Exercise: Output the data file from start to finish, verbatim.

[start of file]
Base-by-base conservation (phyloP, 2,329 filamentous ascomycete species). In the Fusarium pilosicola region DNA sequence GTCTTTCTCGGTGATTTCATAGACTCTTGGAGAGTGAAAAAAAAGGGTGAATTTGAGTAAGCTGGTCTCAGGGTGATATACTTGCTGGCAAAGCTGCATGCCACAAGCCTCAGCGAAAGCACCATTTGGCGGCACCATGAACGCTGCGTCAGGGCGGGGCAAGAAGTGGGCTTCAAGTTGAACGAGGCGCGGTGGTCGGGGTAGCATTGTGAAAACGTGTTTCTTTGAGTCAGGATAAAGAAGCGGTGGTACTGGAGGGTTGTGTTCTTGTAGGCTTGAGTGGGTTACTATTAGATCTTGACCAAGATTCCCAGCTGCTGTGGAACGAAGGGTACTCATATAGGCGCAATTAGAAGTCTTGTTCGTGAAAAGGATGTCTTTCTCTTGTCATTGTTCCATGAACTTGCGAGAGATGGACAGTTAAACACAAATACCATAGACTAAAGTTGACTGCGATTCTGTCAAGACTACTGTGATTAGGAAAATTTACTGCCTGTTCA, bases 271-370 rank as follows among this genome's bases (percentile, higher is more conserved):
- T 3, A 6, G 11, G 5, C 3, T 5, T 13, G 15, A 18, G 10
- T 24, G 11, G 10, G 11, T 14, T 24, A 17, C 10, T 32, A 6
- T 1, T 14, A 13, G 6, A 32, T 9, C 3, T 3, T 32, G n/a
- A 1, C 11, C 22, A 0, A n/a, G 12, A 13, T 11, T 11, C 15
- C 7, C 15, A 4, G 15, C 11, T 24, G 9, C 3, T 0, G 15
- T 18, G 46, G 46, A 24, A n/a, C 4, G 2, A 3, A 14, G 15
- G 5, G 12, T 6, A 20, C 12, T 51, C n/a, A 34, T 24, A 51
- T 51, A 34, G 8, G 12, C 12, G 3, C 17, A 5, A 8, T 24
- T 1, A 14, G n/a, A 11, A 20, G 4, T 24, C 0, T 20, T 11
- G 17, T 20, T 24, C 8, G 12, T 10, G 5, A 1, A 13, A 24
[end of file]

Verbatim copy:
Base-by-base conservation (phyloP, 2,329 filamentous ascomycete species). In the Fusarium pilosicola region DNA sequence GTCTTTCTCGGTGATTTCATAGACTCTTGGAGAGTGAAAAAAAAGGGTGAATTTGAGTAAGCTGGTCTCAGGGTGATATACTTGCTGGCAAAGCTGCATGCCACAAGCCTCAGCGAAAGCACCATTTGGCGGCACCATGAACGCTGCGTCAGGGCGGGGCAAGAAGTGGGCTTCAAGTTGAACGAGGCGCGGTGGTCGGGGTAGCATTGTGAAAACGTGTTTCTTTGAGTCAGGATAAAGAAGCGGTGGTACTGGAGGGTTGTGTTCTTGTAGGCTTGAGTGGGTTACTATTAGATCTTGACCAAGATTCCCAGCTGCTGTGGAACGAAGGGTACTCATATAGGCGCAATTAGAAGTCTTGTTCGTGAAAAGGATGTCTTTCTCTTGTCATTGTTCCATGAACTTGCGAGAGATGGACAGTTAAACACAAATACCATAGACTAAAGTTGACTGCGATTCTGTCAAGACTACTGTGATTAGGAAAATTTACTGCCTGTTCA, bases 271-370 rank as follows among this genome's bases (percentile, higher is more conserved):
- T 3, A 6, G 11, G 5, C 3, T 5, T 13, G 15, A 18, G 10
- T 24, G 11, G 10, G 11, T 14, T 24, A 17, C 10, T 32, A 6
- T 1, T 14, A 13, G 6, A 32, T 9, C 3, T 3, T 32, G n/a
- A 1, C 11, C 22, A 0, A n/a, G 12, A 13, T 11, T 11, C 15
- C 7, C 15, A 4, G 15, C 11, T 24, G 9, C 3, T 0, G 15
- T 18, G 46, G 46, A 24, A n/a, C 4, G 2, A 3, A 14, G 15
- G 5, G 12, T 6, A 20, C 12, T 51, C n/a, A 34, T 24, A 51
- T 51, A 34, G 8, G 12, C 12, G 3, C 17, A 5, A 8, T 24
- T 1, A 14, G n/a, A 11, A 20, G 4, T 24, C 0, T 20, T 11
- G 17, T 20, T 24, C 8, G 12, T 10, G 5, A 1, A 13, A 24